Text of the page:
Thiel ss2 Manuale Utente

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What defines the perfect loudspeaker? Thiel Audio founder Jim T h i e l
would say that a loudspeaker must possess  a c c u r a c y, in the
broadest sense of the term. In other words, a loudspeaker should
have linear frequency response, low distortion, and perfect time
and phase alignment, or c o h e r e n c e. Although many loudspeaker
designers will cite low distortion and linear response as goals, very
few consider time and phase alignment critical to the overall sound.
Some believe the cost of implementing such technology far exceeds
the payoff, while others think the human ear is insensitive to the
difference between coherent and noncoherent loudspeakers.
Thiel’s website offers scientific data to the contrary. Their Coherent
Source (CS) technology is one of the hallmarks of the Kentucky-
based company’s design philosophy. Thiel Audio doesn’t appear to
rely on pseudoscience or unsupported claims. The company claims
to be driven by research and development steeped in physics and
the scientific method.
Six Thiel speakers costing a total of $14,700 arrived on my doorstep.
The MCS1 ($2300) and pairs of CS2.4s ($4400/pair) and PowerPoints
($1300 each) didn’t bear much of a family resemblance (until I
looked at their drivers). The SS2 subwoofer ($4900) handled the low
bass, and Thiel’s PX05 passive five-channel crossover ($500) tied
everything together.
Coherent construction
Tight tolerances, flawless finishes, and hand-matched Amberwood
veneers result in the elegant and sophisticated appearance of the
CS2.4, MCS1, and SS2. Hyper-accurate CNC machines cut the MDF
parts of each hand-assembled enclosure. The PowerPoint’s thick,
alabaster-like ABS plastic shell is thermoformed, while its trapezoidal
shape keeps the driver ’s baffle as close to the wall as possible.
According to Thiel, their Coherent Source technology ensures perfect
time and phase alignment between a speaker’s drivers. The CS2.4
and MCS1 use a 1" aluminum tweeter coincidently mounted to a
3.5" aluminum midrange cone. Jim Thiel prefers the term c o i n c i d e n t
to coaxial because proper time alignment requires that a driver’s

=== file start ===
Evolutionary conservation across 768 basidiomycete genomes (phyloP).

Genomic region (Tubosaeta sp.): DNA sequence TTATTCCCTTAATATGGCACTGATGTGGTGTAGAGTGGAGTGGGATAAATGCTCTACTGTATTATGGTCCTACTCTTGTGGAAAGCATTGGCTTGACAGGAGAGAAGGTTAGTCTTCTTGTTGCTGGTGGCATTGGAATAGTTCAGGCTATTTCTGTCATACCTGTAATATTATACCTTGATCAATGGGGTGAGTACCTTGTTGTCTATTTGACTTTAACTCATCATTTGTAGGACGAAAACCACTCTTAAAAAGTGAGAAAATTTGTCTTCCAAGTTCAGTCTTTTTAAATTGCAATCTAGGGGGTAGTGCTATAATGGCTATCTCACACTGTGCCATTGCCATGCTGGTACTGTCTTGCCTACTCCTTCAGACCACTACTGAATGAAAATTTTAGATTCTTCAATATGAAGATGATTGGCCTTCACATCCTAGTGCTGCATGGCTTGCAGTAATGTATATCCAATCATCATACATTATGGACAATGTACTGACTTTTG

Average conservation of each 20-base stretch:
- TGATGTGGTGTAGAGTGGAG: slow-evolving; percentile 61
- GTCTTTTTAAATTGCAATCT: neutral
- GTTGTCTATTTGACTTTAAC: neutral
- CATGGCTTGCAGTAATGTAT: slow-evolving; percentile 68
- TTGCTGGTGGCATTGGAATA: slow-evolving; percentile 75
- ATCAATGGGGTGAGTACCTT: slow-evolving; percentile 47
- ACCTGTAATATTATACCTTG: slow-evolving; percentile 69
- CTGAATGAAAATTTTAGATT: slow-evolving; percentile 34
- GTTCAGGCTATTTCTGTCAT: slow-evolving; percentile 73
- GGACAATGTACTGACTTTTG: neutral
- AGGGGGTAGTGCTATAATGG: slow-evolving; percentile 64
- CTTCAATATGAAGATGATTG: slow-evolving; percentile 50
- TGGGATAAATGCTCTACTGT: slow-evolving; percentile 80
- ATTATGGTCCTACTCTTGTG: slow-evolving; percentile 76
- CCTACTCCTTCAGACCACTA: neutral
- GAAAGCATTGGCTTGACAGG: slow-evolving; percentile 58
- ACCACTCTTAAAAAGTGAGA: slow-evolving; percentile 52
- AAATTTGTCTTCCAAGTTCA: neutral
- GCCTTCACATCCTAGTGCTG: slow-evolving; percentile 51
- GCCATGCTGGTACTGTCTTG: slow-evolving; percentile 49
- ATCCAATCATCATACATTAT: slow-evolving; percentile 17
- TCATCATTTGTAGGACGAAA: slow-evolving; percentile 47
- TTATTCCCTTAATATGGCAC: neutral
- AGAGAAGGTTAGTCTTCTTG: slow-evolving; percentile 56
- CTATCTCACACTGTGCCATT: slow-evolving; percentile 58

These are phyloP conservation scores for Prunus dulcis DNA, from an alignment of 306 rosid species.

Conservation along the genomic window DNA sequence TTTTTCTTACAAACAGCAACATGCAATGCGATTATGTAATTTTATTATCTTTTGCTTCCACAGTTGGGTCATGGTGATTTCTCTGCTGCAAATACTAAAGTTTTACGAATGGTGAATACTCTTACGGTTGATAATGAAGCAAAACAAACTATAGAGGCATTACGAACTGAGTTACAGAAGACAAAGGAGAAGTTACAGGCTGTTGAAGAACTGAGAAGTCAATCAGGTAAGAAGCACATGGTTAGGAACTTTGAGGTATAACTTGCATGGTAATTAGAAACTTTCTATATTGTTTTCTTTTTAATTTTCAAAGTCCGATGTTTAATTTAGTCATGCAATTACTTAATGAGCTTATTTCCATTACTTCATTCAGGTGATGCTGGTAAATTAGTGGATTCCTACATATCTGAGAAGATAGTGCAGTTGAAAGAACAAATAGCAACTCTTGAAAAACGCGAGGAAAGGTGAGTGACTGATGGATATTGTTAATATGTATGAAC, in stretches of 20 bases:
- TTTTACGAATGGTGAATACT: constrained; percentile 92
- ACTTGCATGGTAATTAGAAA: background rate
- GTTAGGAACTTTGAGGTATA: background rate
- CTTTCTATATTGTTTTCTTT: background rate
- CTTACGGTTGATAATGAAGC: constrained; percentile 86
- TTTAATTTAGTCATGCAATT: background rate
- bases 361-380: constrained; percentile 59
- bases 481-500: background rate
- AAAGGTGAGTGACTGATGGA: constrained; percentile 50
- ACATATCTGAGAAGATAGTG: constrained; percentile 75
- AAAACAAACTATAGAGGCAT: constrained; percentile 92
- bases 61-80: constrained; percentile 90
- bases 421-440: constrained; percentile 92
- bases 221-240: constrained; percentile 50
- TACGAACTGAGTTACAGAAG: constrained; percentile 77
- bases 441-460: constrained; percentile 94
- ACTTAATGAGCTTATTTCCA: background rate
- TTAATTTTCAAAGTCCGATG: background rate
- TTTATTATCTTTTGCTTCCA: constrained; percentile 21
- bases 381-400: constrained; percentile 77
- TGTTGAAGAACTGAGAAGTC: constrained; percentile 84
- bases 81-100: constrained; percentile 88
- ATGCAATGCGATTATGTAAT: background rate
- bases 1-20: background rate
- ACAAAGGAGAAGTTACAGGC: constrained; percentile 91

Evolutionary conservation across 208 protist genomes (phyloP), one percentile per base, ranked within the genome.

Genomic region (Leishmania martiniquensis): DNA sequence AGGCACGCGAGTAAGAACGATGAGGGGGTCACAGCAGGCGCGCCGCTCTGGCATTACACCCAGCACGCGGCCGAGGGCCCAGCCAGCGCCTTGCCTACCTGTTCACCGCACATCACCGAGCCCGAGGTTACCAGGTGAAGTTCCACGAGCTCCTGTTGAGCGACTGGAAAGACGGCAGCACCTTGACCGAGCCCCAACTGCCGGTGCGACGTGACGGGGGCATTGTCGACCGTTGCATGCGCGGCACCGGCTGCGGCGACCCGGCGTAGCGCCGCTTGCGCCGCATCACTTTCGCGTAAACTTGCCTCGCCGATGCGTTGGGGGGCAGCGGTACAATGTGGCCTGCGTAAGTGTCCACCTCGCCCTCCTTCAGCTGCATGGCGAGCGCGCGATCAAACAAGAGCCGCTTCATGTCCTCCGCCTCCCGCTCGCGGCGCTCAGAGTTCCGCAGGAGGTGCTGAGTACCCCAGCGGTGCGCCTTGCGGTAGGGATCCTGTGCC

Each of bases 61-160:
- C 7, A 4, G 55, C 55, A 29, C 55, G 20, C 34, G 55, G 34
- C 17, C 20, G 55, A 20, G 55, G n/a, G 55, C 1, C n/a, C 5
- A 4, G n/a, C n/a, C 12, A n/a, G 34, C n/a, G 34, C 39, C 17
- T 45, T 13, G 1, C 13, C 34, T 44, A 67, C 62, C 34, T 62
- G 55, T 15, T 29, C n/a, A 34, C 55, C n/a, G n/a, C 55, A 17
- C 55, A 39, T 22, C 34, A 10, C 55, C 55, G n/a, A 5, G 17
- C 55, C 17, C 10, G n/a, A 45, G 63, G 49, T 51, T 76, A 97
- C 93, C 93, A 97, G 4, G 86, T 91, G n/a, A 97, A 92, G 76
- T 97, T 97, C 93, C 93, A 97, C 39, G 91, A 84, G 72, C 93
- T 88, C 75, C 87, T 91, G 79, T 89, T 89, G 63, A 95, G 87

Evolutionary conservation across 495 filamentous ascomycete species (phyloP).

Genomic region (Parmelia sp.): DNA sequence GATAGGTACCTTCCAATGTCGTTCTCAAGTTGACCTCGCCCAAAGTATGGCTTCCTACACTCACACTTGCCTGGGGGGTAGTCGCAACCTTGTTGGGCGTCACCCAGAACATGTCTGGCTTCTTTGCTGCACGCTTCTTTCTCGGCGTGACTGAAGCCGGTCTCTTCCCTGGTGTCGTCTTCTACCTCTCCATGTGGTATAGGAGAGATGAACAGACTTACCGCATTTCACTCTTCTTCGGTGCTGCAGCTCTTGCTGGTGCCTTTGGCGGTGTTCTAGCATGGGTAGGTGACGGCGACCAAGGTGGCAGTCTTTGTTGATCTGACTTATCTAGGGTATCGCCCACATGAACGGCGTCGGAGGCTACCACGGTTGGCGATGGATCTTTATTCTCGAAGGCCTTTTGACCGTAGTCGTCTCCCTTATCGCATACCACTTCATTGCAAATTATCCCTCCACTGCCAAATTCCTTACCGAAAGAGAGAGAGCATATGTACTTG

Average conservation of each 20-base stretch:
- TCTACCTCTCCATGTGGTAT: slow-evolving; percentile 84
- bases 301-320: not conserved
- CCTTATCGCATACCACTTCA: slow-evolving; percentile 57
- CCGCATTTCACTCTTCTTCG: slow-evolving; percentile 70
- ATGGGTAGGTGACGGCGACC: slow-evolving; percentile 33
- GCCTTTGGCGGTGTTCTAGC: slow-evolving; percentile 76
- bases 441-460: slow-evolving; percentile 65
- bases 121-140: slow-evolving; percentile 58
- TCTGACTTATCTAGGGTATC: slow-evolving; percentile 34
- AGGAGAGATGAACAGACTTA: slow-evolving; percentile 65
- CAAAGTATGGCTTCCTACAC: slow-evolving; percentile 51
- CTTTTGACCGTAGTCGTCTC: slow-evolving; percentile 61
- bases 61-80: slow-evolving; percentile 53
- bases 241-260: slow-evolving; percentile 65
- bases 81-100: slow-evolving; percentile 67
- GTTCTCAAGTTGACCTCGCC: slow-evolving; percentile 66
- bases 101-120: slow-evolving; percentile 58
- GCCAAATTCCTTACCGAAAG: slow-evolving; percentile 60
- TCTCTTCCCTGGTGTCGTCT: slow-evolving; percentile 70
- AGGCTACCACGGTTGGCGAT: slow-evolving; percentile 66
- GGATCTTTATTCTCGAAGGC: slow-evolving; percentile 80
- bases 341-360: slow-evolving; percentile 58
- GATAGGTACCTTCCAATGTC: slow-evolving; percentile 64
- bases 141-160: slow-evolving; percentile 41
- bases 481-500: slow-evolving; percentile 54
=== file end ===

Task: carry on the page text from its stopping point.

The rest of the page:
acoustic center outputs from the same geometric plane. While coaxial
drivers share the same axis, coincident drivers share the same axis
a n d plane. Thiel designs coincident drivers to be perfectly coherent
across their frequency range. The drivers are coupled with a tuned
mechanical suspension instead of a traditional crossover, which,
Thiel maintains, avoids distortion.
The bass frequencies must also remain in time and in phase with
the midrange and tweeter outputs. Because different frequencies
travel through air at the same velocity, the arrival times of individual
drivers’ waveforms will be offset if their acoustic centers are not in
the same vertical plane; the result, according to Thiel, is a poorly
defined image. The CS2.4’s slanted baffle guarantees that the audio
waveforms from the 3.5" coincident driver and the robust 8" aluminum
woofer arrive at the listener’s ears at the same time. And the CS2.4’s
first-order, phase-corrected crossover ensures that the waveforms
arrive simultaneously at the listening position. 
The MCS1 center speaker also uses a first-order, phase-correct
c r o s s o v e r. However, this speaker’s flat baffle relies on two shallow,
6.5", polystyrene-reinforced aluminum woofers to keep low-frequency
output in the same plane, and therefore time-aligned, with the
coincident driver. The shallow woofers also allow the coincident driver
to be flush-mounted to the baffle, thus reducing the effects of cabinet-
edge diffraction on sound dispersion.
The PowerPoint surround speaker’s coincident driver is a 1" aluminum
tweeter coupled to a 6.5" woofer cone. The driver’s dispersion
emerges at 90 degrees to the center of the tweeter, which, together
with the 45-degree baffle, directs output away from the adjoining
wall. According to Thiel, this prevents signal cancellation in the critical
midrange frequencies.
Although the SS2 subwoofer’s two 10" aluminum cones and compact,
room-friendly enclosure look conventional for a subwoofer, the SS2 lacks
the standard phase, gain, and crossover controls. Jim Thiel’s extensive
research has convinced him that room boundaries and dynamic
compression due to voice-coil heating are the two main things that
December 2004
Product Review
Thiel A u d i o
CS 2.4 / MCS1 / PowerPoint / SS2 / PX05
Home-Theater Speaker System
By: Anthony DiMarco
© Schneider Publishing Inc. 
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